British docs want alcohol crackdown

February 22, 2008 6:45:43 AM PST
The British Medical Association wants higher taxes on alcohol, an end to happy hours and a steep reduction in the permitted blood alcohol-limit for drivers.A report by the group said new laws are needed to combat an epidemic of alcohol misuse that is costing health and law enforcement services in the country billions of dollars a year.

It comes at a crucial juncture in the national debate about how to tackle Britain's booze culture - one which has lawmakers re-examining everything from super-size glasses at fancy wine bars to super-cheap ciders at discount supermarkets.

British supermarket giant Tesco PLC says it wants to work with the government on new laws to ensure what it called the "responsible pricing" of alcohol, something campaigners say shows a consensus is building on how to handle the nation's drinking problem.

"As doctors we see first hand how alcohol misuse destroys lives. It causes family breakdowns, is a major factor in domestic violence, ruins job prospects, is often related to crime and disorderly behavior and it kills," said Dr. Vivienne Nathanson, the British Medical Association's head of science and ethics.

The association's report makes grim reading. Britain is among of the hardest drinking countries in Europe, and the country's alcohol-related death rate almost doubled between 1991 and 2005 - from 6.9 to 12.9 per 100,000 people.

Britain's hospitals are groaning under the strain. The association cited a 2004 government study putting alcohol's cost to the country's health, law enforcement and criminal justice services at billions of dollars a year.

Another study estimated that 70 percent of all peak-time emergency room admissions were linked to alcohol. London's ambulance service has devoted one of its vehicles, known colloquially as the "booze bus," exclusively to peeling intoxicated revelers off the streets.

The debate over the escalation in alcohol abuse is consuming an increasing amount of media attention. On New Year's Day, British papers carried front page pictures of half-naked teenage girls staggering around town centers and comatose youngsters passed out on sidewalks.

Earlier this month, Home Secretary Jacqui Smith said she was worried by data that showed a majority of the country's 13-year-olds had consumed alcohol, while the president of Britain's Association of Chief Police Officers said last week that the country needed to "wake up" to its pathological relationship with alcohol.

"We have got a real problem with the way alcohol is marketed, the way it is consumed," Ken Jones told the British Broadcasting Corp. on Feb. 13.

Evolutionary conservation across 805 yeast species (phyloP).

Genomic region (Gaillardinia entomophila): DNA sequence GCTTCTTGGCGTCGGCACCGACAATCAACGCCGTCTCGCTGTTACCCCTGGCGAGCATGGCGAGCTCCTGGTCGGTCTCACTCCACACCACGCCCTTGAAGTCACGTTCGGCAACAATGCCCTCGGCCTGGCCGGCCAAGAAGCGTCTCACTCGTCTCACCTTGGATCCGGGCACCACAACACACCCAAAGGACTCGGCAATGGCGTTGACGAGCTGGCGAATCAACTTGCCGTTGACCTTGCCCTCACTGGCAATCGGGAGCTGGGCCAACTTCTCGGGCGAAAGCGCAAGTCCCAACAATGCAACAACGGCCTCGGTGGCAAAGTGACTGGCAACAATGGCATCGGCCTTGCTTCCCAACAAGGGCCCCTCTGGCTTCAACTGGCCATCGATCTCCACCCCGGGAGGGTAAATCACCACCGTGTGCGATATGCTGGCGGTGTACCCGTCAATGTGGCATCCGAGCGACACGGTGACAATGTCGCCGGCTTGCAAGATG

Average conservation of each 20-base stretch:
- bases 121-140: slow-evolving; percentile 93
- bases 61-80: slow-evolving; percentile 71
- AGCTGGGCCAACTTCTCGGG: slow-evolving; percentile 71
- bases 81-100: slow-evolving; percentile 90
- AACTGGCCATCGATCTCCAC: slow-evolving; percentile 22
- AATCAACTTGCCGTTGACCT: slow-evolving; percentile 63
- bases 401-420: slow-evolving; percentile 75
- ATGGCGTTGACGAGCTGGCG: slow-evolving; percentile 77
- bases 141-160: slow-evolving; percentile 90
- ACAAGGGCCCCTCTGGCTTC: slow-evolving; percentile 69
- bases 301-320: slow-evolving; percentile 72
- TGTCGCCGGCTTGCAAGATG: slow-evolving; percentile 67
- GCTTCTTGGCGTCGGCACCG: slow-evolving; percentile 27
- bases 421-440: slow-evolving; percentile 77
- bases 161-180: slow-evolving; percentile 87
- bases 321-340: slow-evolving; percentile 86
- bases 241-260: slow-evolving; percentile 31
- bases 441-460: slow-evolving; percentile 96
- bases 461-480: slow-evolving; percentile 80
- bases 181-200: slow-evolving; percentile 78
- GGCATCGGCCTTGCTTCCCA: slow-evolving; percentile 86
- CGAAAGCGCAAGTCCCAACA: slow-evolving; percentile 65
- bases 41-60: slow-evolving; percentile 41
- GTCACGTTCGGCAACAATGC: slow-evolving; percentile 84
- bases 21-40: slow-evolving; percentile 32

Some have blamed the legalization of round-the-clock alcohol sales for the problem, saying it encourages all-night drinking. Others invoke British drinking culture and its emphasis on trading rounds of beer on an empty stomach. Some lawmakers even point to the size of wine glasses, accusing bars of trying to get patrons to consume more.

The British Medical Association said price, promotion and availability were key, and its report carried a graph showing alcohol consumption rising in line with increasing affordability.

The association urged the government to raise taxes, introduce minimum price levels on drink sales, cut back on opening hours and reduce the legal limit for blood alcohol content while driving.

It also urged the government to prohibit "happy hour" promotions and what it said was the "excessively cheap" alcohol being offered at convenience stores and supermarkets.

While the recommendations were not new, they come at the right time, said Frank Soodeen, a spokesman for Alcohol Concern, a charity devoted to fighting alcohol abuse.

Soodeen said that, paired with Tesco's offer, the medical association's report gave the government political cover to take more aggressive action on regulation and taxation.

The government, meanwhile, is conducting its own study of the impact of alcohol pricing on harmful drinking. The review, commissioned by the Department of Health, is due to be published over the summer.

Len Pentlin, 38, nursing a pint in a central London pub, said authorities could always look to the United States.

"You could increase the age limit," Pentlin said. "When I went to America in 1989, I went to some states and they asked for an ID."

WEB LINK: British Medical Association on alcohol abuse in Great Britain